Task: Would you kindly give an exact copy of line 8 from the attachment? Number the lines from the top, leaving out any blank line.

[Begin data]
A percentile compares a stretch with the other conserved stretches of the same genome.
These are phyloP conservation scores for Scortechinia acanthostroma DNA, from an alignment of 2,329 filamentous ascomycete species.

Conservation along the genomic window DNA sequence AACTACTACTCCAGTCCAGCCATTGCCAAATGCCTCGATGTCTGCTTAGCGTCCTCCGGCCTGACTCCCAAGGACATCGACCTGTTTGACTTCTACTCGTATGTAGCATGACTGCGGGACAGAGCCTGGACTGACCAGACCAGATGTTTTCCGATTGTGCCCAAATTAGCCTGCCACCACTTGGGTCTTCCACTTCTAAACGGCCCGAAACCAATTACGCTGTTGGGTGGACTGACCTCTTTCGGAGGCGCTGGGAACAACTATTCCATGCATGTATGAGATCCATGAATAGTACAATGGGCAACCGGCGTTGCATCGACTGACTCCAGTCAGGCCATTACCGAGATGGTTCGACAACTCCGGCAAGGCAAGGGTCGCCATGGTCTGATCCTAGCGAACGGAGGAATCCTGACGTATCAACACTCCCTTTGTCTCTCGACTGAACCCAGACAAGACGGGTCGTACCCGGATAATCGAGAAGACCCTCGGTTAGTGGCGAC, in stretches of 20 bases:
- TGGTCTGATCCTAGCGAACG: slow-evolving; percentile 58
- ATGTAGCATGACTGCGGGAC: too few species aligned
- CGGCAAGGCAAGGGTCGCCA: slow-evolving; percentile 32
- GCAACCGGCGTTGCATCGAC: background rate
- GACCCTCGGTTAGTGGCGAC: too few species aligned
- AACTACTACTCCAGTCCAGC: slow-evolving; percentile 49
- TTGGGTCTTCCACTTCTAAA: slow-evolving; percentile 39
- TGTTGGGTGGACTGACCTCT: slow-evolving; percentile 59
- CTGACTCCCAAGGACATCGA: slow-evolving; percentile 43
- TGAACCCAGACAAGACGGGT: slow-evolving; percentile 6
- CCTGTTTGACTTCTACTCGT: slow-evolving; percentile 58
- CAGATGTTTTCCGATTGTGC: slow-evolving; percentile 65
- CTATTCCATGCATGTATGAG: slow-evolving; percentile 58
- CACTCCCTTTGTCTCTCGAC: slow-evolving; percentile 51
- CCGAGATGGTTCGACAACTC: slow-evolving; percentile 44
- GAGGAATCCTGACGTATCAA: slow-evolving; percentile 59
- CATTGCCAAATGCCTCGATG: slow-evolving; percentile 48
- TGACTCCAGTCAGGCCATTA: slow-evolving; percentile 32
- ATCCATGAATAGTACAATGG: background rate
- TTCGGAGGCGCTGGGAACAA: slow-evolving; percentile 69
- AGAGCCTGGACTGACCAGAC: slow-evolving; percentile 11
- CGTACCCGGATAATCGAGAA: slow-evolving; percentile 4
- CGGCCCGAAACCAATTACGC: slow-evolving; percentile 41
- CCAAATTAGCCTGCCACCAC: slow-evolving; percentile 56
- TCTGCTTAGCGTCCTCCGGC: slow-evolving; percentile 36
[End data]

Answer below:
- GACCCTCGGTTAGTGGCGAC: too few species aligned